In previous years, BCM focused on a limited number of college campuses in our state. However, the new strategy allows us to work through churches, Baptist associations and collegiate networks to impact lostness through disciple-making on more college campuses throughout North Carolina. Our methodology may have changed, but the mission remains the same.
Not only are we working to retain a visible presence on or near the campuses where we have provided full-time ministers in past years, but in the past four months, the Collegiate Partnerships Team has worked with 12 Baptist associations and engaged as many as 50 churches with the potential for reaching out to 15 new campuses. We anticipate this number will continue to increase as more and more churches realize that campuses around them are significant points of lostness in our state.
In eastern North Carolina, Scott Setzer, pastor of Second Baptist Church in Washington, is leading the South Roanoke Association to explore ways to minister to seven colleges in their region. BCM of the High Country in northwestern North Carolina has expanded the relationships cultivated between Appalachian State University Baptist Campus Ministry (ASU BCM) and local churches by partnering with Meat Camp, Cove Creek and South Fork Baptist churches.
Meat Camp has joined the prayer ministry of ASU BCM while South Fork is enthusiastically considering ways to partner with the Convention to disciple students.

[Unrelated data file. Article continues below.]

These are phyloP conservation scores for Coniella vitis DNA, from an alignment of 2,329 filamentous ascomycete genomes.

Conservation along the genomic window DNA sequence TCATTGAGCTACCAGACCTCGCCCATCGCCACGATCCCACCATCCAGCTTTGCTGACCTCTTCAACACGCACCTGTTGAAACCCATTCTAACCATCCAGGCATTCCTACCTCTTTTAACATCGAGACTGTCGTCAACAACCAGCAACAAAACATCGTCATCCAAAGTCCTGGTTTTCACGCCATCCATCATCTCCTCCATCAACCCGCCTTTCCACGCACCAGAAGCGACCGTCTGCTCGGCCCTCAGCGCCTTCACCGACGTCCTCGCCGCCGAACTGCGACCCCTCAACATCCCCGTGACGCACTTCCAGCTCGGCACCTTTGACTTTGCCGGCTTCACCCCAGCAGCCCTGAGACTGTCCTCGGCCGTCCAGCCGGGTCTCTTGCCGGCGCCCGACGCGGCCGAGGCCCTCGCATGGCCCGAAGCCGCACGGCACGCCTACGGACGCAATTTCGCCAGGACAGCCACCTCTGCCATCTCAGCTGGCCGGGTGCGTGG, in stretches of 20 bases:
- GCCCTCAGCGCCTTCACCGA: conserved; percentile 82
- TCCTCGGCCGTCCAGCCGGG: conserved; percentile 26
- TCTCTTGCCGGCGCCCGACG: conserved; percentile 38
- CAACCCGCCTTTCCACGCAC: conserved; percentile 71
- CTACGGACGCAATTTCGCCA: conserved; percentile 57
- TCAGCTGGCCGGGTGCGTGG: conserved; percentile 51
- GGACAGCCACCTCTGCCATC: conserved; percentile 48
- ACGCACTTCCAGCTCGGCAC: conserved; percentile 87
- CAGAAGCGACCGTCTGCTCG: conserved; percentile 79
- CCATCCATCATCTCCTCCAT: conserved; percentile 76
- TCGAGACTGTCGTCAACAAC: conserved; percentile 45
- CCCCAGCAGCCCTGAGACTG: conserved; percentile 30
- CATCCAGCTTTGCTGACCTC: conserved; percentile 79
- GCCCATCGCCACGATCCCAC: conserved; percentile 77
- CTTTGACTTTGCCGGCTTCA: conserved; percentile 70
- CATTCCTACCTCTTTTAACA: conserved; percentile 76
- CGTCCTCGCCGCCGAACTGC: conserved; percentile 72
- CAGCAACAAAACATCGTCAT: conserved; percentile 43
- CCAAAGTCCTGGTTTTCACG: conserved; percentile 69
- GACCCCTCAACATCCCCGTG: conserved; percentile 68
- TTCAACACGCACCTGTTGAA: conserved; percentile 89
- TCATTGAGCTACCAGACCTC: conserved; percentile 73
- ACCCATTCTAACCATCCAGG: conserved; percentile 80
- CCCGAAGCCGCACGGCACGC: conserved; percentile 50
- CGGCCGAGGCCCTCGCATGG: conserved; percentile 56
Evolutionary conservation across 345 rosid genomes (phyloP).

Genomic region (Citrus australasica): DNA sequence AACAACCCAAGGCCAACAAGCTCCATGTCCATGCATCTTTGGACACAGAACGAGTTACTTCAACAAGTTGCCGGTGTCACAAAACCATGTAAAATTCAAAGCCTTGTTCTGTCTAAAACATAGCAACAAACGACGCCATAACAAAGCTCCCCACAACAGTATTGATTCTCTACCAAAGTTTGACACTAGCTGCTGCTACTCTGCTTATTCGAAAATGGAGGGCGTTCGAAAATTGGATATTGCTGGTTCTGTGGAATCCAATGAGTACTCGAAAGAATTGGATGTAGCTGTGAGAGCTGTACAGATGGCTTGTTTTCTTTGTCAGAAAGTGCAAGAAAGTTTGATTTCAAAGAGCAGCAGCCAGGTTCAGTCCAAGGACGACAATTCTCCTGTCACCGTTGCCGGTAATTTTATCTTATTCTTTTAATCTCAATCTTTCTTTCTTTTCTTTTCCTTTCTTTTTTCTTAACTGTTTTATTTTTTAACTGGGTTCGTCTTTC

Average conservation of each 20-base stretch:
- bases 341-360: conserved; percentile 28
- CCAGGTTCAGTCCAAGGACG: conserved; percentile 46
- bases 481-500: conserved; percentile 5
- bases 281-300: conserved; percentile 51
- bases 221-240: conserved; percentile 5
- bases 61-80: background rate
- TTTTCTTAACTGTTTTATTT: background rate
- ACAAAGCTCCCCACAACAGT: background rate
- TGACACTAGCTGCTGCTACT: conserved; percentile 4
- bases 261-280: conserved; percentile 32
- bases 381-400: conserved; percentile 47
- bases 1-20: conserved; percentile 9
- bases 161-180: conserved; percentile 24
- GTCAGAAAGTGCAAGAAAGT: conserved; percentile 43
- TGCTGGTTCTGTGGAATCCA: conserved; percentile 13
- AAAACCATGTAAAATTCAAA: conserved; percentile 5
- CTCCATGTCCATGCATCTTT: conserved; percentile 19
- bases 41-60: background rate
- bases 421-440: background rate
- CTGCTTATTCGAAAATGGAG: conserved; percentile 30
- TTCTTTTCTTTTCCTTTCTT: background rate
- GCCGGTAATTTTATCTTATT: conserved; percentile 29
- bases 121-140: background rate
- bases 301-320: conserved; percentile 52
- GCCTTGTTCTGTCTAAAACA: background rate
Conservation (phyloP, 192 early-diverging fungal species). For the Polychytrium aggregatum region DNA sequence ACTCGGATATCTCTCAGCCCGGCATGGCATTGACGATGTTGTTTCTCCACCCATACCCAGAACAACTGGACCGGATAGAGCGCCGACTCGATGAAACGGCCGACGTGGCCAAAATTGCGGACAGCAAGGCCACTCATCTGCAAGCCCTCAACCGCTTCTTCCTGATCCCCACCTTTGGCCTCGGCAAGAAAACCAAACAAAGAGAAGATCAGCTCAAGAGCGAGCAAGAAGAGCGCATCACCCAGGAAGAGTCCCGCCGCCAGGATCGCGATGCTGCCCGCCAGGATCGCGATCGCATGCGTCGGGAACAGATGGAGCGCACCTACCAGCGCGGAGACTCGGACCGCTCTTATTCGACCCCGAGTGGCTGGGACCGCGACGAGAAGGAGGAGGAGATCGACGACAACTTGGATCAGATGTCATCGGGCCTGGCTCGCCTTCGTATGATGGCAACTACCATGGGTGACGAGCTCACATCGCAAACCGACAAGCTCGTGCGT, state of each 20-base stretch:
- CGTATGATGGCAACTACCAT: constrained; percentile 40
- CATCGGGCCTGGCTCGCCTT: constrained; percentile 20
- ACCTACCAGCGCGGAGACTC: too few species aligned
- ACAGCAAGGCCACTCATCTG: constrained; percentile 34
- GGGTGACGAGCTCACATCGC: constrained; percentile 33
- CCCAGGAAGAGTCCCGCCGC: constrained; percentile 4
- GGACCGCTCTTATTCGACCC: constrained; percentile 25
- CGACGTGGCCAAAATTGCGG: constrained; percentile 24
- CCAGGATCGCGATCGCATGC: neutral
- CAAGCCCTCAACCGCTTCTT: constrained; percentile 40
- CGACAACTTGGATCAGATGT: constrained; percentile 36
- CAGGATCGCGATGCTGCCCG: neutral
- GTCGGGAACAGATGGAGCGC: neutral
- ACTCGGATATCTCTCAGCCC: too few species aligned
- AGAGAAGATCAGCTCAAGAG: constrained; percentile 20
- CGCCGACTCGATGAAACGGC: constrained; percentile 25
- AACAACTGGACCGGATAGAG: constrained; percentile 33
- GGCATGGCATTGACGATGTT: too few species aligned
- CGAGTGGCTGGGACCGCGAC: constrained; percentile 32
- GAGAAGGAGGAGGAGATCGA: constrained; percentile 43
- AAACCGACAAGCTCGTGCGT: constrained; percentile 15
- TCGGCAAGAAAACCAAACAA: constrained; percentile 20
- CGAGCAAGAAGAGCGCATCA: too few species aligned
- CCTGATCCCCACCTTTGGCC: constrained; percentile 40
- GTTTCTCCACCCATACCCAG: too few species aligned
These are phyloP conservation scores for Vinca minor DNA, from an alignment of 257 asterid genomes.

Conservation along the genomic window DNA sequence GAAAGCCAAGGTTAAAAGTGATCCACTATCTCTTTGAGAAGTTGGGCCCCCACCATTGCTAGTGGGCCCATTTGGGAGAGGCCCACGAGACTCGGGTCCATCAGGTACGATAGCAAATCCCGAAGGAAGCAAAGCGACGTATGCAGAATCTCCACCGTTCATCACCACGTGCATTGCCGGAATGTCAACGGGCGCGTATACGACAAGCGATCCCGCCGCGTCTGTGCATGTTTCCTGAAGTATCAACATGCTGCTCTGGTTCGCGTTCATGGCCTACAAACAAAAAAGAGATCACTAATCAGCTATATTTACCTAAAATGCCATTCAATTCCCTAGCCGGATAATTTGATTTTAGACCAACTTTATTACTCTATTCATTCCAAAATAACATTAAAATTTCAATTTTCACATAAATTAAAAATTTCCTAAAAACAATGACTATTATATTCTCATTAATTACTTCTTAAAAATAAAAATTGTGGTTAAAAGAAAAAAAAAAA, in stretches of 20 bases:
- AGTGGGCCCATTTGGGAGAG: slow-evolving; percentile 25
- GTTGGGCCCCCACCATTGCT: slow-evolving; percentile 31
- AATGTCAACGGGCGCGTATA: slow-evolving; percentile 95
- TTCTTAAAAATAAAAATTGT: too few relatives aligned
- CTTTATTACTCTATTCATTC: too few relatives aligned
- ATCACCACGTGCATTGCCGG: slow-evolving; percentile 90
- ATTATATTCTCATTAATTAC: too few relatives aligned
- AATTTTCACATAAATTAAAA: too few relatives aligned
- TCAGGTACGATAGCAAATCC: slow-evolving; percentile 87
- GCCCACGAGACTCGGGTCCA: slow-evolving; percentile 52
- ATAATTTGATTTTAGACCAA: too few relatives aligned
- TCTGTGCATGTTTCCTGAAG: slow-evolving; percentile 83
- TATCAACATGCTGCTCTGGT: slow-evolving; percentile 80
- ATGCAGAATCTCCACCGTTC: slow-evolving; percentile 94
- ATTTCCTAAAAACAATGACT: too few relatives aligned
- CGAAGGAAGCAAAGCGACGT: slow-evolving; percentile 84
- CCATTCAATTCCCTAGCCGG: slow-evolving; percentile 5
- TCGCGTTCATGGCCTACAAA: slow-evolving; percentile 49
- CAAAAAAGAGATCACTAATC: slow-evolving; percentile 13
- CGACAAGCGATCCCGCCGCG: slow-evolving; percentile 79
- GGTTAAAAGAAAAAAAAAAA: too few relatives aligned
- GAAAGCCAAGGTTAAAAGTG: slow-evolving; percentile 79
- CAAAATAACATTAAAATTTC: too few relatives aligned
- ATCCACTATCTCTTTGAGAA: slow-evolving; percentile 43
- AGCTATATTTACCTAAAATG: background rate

Numerous churches have started work on college campuses where the Convention has historically lacked a presence. At Asheville-Buncombe Technical College, Jason Speier, minister of youth and worship at Woodland Hills Baptist Church, is recruiting 100 volunteers for Campus Aflame. Campus Aflame is a ministry of prayer and discipleship and seeks to develop gospel communities on the Asheville–Buncombe Tech campus.
The Haywood Baptist Association is prayerfully formulating a BCM model that will mobilize local churches to target unreached people groups in vocational tracks of study. It will present new opportunities for disciple-making by bringing church members with specialized skills and training, such as cosmetology and law enforcement, onto community college campuses.
In central North Carolina, Russ Reaves, pastor of Immanuel Baptist Church, facilitates Baptist work at UNC-Greensboro (UNCG). Reaves, along with UNCG BCM president Logan Macon, coordinates church efforts in the Piedmont Baptist Association to maintain a Baptist presence at UNCG with worship services, Bible studies and discipleship groups.
Opportunities for ministry among international students are also increasing. Recently, I attended a portion of the Convention’s Annual International Student Retreat at Fort Caswell. There were 133 people at this retreat including students representing 33 different nations.
The growing ethnic diversity in Durham has led Braggtown Baptist Church to develop a ministry with international students and young adults in the area through an outreach effort called The River. Another church in this region is in the initial stages of establishing a strategy to engage and minister to the international students at Wake Technical Community College’s Northern Wake Campus.
In Kannapolis, several churches are partnering together to offer conversational English classes for international students and scholars at the North Carolina Research Campus. They are also offering Bible studies and support for a local Chinese church.
In March, the Collegiate Partnerships Team also collaborated with Pitts Baptist Church in Concord to host a statewide training for Collegiate T4T, a storytelling discipleship model.
For more information about how your church can become more involved in collegiate ministry, please contact Abby Edwards at the Collegiate Partnerships Team at (919) 459-5536 or
5/6/2014 12:09:00 PM by Milton A. Hollifield Jr., BSC executive director-treasurer | with 0 comments